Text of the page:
As a partial answer: Allow for a 10 minute break in the middle of a long presentation. It is rare for someone to follow for two hours straight, and many topics can not be done thoroughly in less time. Also, the break time can be just as productive as the presentation.
Towards the parenthetical remarks about success: It is good to have a clearly defined goal. If everyone is on board with it, then set policy that helps everyone acheive the goal. In your example, I would limit/prohibit any side discussion that is not helping to educate in the topic being presented. This implies that questions about applications to other fields, or alternative definitions or problems that take one outside the scope of the presentation ( even if it is covered in some other presentation ), and their responses, should be brief or be cut short. (I would not apply this prohibition if the goal were to stimulate new research or creative problem solving.)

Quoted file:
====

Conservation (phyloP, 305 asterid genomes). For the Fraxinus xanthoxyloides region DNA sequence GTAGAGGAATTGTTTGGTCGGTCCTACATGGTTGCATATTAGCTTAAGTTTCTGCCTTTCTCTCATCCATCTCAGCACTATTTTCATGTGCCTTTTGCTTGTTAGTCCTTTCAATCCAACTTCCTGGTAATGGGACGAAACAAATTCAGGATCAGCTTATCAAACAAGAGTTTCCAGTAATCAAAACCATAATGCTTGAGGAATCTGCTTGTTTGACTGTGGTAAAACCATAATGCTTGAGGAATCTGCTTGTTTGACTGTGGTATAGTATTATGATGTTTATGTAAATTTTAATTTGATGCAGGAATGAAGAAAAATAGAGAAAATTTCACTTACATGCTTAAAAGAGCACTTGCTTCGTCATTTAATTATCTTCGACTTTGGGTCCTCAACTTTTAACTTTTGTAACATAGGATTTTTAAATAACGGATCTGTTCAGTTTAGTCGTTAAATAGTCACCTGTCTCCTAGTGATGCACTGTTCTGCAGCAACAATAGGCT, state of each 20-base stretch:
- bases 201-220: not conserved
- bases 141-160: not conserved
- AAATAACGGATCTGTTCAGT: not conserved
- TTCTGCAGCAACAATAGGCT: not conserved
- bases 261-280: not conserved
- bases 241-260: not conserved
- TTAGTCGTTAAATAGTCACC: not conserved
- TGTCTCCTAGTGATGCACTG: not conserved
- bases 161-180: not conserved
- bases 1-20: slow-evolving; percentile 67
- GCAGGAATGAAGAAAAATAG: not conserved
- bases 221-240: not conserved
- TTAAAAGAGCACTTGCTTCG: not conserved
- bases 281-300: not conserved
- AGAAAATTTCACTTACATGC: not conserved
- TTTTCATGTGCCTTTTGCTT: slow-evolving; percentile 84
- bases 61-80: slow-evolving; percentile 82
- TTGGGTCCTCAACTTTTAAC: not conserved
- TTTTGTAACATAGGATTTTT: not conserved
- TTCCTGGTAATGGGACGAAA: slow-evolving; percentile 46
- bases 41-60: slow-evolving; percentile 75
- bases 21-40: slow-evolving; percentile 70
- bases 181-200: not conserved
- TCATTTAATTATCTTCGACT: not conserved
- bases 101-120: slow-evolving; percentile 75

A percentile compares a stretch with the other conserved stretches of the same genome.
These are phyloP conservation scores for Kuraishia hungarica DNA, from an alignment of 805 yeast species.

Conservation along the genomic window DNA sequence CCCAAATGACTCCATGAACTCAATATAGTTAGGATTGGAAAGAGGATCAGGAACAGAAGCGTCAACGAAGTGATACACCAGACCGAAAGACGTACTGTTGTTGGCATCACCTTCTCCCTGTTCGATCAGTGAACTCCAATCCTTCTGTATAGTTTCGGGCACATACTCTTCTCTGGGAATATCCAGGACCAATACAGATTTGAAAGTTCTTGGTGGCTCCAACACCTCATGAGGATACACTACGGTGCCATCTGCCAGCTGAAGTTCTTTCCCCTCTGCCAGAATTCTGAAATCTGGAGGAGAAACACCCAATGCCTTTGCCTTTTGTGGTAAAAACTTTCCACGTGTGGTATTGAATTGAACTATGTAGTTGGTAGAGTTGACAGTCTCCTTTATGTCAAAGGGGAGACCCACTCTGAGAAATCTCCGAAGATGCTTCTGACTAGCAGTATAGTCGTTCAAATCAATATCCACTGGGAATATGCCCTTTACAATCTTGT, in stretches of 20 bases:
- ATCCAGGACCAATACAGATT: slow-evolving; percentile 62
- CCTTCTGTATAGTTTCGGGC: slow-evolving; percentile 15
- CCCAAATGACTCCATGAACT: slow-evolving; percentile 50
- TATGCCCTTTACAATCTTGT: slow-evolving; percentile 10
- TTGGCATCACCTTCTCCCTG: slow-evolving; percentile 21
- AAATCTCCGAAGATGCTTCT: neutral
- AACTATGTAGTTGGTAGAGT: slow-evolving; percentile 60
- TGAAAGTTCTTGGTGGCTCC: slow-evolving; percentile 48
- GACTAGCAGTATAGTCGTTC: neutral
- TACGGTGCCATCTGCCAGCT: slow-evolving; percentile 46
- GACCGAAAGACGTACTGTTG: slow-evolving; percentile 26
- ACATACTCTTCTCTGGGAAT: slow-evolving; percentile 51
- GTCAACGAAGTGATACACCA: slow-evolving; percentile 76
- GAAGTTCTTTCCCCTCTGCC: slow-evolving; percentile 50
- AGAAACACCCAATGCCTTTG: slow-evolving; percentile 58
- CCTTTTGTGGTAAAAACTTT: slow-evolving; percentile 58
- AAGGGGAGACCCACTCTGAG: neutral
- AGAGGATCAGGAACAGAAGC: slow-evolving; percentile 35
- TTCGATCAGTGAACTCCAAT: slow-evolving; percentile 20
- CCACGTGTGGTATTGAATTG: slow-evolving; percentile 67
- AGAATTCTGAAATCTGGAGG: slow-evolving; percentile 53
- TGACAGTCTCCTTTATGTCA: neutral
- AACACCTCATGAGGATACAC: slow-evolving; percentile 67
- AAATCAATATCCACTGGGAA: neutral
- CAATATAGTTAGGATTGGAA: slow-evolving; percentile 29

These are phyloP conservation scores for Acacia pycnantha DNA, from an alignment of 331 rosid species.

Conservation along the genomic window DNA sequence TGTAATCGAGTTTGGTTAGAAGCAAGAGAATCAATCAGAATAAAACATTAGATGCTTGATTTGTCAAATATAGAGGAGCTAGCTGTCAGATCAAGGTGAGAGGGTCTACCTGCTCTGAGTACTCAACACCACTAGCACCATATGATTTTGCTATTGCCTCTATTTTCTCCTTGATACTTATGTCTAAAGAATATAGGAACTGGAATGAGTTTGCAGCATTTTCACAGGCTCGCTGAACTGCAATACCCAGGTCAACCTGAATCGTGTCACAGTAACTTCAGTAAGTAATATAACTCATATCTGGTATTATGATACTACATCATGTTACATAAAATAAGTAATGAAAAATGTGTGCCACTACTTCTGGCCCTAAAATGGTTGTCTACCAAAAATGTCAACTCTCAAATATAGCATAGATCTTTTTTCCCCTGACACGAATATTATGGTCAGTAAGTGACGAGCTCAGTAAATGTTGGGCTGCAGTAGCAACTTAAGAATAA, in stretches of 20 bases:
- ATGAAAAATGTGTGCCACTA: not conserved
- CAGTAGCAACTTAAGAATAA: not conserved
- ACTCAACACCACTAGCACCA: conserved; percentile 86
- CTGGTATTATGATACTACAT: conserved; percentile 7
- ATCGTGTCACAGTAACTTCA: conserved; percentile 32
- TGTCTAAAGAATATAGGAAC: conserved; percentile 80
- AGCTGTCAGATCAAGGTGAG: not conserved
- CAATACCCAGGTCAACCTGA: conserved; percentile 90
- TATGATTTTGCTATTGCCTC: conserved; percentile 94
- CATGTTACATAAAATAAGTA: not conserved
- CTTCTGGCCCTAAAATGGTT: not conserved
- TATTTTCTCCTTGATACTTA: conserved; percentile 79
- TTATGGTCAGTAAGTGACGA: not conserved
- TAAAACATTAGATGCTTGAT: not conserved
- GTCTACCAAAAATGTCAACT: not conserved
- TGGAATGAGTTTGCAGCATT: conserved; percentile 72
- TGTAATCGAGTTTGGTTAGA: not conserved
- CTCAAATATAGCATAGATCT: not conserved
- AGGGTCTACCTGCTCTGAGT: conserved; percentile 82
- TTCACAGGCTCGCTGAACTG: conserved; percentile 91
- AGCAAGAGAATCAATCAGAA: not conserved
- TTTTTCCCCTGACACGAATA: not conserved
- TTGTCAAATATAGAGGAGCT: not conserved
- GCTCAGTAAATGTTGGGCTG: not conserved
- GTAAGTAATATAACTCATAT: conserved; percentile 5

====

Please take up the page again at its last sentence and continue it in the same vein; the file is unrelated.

One opportunity I missed out on was when I was an undergraduate sitting in a small graduate PDE class looking at a paper by Leray on Navier-Stokes. The students took turns translating and presenting sections of the paper. If I had been smarter, I would have met outside the seminar with the graduate students to go over sections of the paper and help improve my and their presentations. If I had done that, I would likely remember the mathematical impact of that paper, rather than forget most of the technical details needed to push through the proofs. Perhaps something similar would be effective for your "Classics" seminar: team presentations.
Gerhard "Ask Me About System Design" Paseman, 2010.02.20